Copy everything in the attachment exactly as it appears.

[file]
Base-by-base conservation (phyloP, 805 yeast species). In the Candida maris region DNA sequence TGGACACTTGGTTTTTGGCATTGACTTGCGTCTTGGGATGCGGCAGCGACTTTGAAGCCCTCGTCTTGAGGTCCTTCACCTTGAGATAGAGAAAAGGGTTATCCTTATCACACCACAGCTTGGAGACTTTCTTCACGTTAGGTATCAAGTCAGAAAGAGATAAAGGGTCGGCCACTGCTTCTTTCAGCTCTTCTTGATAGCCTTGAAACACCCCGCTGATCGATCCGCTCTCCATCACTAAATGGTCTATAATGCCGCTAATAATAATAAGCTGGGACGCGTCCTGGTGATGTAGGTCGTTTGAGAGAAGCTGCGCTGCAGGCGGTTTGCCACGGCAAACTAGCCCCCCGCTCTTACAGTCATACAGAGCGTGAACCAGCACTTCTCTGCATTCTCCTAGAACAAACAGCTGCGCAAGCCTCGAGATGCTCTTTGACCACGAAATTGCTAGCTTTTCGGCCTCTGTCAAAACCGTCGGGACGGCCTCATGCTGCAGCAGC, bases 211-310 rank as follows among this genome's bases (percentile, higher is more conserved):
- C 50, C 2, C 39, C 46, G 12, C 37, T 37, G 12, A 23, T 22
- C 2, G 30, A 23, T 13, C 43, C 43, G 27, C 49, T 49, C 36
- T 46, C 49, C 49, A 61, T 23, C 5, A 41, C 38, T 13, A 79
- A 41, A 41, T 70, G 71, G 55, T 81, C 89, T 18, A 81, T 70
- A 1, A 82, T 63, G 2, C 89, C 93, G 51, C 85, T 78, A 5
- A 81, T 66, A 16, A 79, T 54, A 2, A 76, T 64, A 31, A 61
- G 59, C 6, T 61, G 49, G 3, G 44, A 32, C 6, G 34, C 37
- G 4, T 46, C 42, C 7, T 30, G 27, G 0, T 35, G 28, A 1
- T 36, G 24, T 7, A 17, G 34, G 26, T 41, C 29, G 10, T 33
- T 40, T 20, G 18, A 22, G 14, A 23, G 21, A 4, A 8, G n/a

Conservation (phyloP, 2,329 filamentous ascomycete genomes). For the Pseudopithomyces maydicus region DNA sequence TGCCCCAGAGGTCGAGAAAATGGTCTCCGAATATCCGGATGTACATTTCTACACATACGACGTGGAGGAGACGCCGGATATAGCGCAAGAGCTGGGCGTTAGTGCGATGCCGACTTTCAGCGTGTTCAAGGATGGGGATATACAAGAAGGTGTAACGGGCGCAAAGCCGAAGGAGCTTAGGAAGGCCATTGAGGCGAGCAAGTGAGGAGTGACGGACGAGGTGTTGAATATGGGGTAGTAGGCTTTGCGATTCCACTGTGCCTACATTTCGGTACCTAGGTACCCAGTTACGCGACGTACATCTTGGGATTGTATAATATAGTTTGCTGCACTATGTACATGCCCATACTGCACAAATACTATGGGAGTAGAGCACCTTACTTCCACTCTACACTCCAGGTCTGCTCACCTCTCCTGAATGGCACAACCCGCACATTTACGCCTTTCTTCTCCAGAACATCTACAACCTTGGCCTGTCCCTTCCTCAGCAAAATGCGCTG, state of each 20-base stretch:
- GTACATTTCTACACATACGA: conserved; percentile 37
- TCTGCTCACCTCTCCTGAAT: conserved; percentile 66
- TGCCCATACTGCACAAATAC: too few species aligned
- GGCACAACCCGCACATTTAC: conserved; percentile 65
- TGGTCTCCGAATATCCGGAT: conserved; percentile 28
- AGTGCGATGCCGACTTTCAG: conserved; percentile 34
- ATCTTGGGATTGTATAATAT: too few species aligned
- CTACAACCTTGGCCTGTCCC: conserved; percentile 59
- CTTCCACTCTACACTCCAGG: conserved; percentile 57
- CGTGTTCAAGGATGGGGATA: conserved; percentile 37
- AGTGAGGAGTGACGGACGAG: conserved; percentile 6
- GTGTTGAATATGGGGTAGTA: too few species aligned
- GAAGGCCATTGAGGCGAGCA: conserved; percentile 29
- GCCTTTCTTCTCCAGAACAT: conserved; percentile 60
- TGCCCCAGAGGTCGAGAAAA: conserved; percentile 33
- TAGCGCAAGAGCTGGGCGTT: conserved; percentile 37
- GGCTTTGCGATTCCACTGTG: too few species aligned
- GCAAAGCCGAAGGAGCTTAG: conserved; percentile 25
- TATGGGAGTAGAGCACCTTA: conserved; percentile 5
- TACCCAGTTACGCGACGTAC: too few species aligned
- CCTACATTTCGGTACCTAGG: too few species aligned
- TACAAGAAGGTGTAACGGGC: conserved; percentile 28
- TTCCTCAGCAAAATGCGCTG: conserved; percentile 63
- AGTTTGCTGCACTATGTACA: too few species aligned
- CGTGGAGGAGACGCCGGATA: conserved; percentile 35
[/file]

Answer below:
Base-by-base conservation (phyloP, 805 yeast species). In the Candida maris region DNA sequence TGGACACTTGGTTTTTGGCATTGACTTGCGTCTTGGGATGCGGCAGCGACTTTGAAGCCCTCGTCTTGAGGTCCTTCACCTTGAGATAGAGAAAAGGGTTATCCTTATCACACCACAGCTTGGAGACTTTCTTCACGTTAGGTATCAAGTCAGAAAGAGATAAAGGGTCGGCCACTGCTTCTTTCAGCTCTTCTTGATAGCCTTGAAACACCCCGCTGATCGATCCGCTCTCCATCACTAAATGGTCTATAATGCCGCTAATAATAATAAGCTGGGACGCGTCCTGGTGATGTAGGTCGTTTGAGAGAAGCTGCGCTGCAGGCGGTTTGCCACGGCAAACTAGCCCCCCGCTCTTACAGTCATACAGAGCGTGAACCAGCACTTCTCTGCATTCTCCTAGAACAAACAGCTGCGCAAGCCTCGAGATGCTCTTTGACCACGAAATTGCTAGCTTTTCGGCCTCTGTCAAAACCGTCGGGACGGCCTCATGCTGCAGCAGC, bases 211-310 rank as follows among this genome's bases (percentile, higher is more conserved):
- C 50, C 2, C 39, C 46, G 12, C 37, T 37, G 12, A 23, T 22
- C 2, G 30, A 23, T 13, C 43, C 43, G 27, C 49, T 49, C 36
- T 46, C 49, C 49, A 61, T 23, C 5, A 41, C 38, T 13, A 79
- A 41, A 41, T 70, G 71, G 55, T 81, C 89, T 18, A 81, T 70
- A 1, A 82, T 63, G 2, C 89, C 93, G 51, C 85, T 78, A 5
- A 81, T 66, A 16, A 79, T 54, A 2, A 76, T 64, A 31, A 61
- G 59, C 6, T 61, G 49, G 3, G 44, A 32, C 6, G 34, C 37
- G 4, T 46, C 42, C 7, T 30, G 27, G 0, T 35, G 28, A 1
- T 36, G 24, T 7, A 17, G 34, G 26, T 41, C 29, G 10, T 33
- T 40, T 20, G 18, A 22, G 14, A 23, G 21, A 4, A 8, G n/a

Conservation (phyloP, 2,329 filamentous ascomycete genomes). For the Pseudopithomyces maydicus region DNA sequence TGCCCCAGAGGTCGAGAAAATGGTCTCCGAATATCCGGATGTACATTTCTACACATACGACGTGGAGGAGACGCCGGATATAGCGCAAGAGCTGGGCGTTAGTGCGATGCCGACTTTCAGCGTGTTCAAGGATGGGGATATACAAGAAGGTGTAACGGGCGCAAAGCCGAAGGAGCTTAGGAAGGCCATTGAGGCGAGCAAGTGAGGAGTGACGGACGAGGTGTTGAATATGGGGTAGTAGGCTTTGCGATTCCACTGTGCCTACATTTCGGTACCTAGGTACCCAGTTACGCGACGTACATCTTGGGATTGTATAATATAGTTTGCTGCACTATGTACATGCCCATACTGCACAAATACTATGGGAGTAGAGCACCTTACTTCCACTCTACACTCCAGGTCTGCTCACCTCTCCTGAATGGCACAACCCGCACATTTACGCCTTTCTTCTCCAGAACATCTACAACCTTGGCCTGTCCCTTCCTCAGCAAAATGCGCTG, state of each 20-base stretch:
- GTACATTTCTACACATACGA: conserved; percentile 37
- TCTGCTCACCTCTCCTGAAT: conserved; percentile 66
- TGCCCATACTGCACAAATAC: too few species aligned
- GGCACAACCCGCACATTTAC: conserved; percentile 65
- TGGTCTCCGAATATCCGGAT: conserved; percentile 28
- AGTGCGATGCCGACTTTCAG: conserved; percentile 34
- ATCTTGGGATTGTATAATAT: too few species aligned
- CTACAACCTTGGCCTGTCCC: conserved; percentile 59
- CTTCCACTCTACACTCCAGG: conserved; percentile 57
- CGTGTTCAAGGATGGGGATA: conserved; percentile 37
- AGTGAGGAGTGACGGACGAG: conserved; percentile 6
- GTGTTGAATATGGGGTAGTA: too few species aligned
- GAAGGCCATTGAGGCGAGCA: conserved; percentile 29
- GCCTTTCTTCTCCAGAACAT: conserved; percentile 60
- TGCCCCAGAGGTCGAGAAAA: conserved; percentile 33
- TAGCGCAAGAGCTGGGCGTT: conserved; percentile 37
- GGCTTTGCGATTCCACTGTG: too few species aligned
- GCAAAGCCGAAGGAGCTTAG: conserved; percentile 25
- TATGGGAGTAGAGCACCTTA: conserved; percentile 5
- TACCCAGTTACGCGACGTAC: too few species aligned
- CCTACATTTCGGTACCTAGG: too few species aligned
- TACAAGAAGGTGTAACGGGC: conserved; percentile 28
- TTCCTCAGCAAAATGCGCTG: conserved; percentile 63
- AGTTTGCTGCACTATGTACA: too few species aligned
- CGTGGAGGAGACGCCGGATA: conserved; percentile 35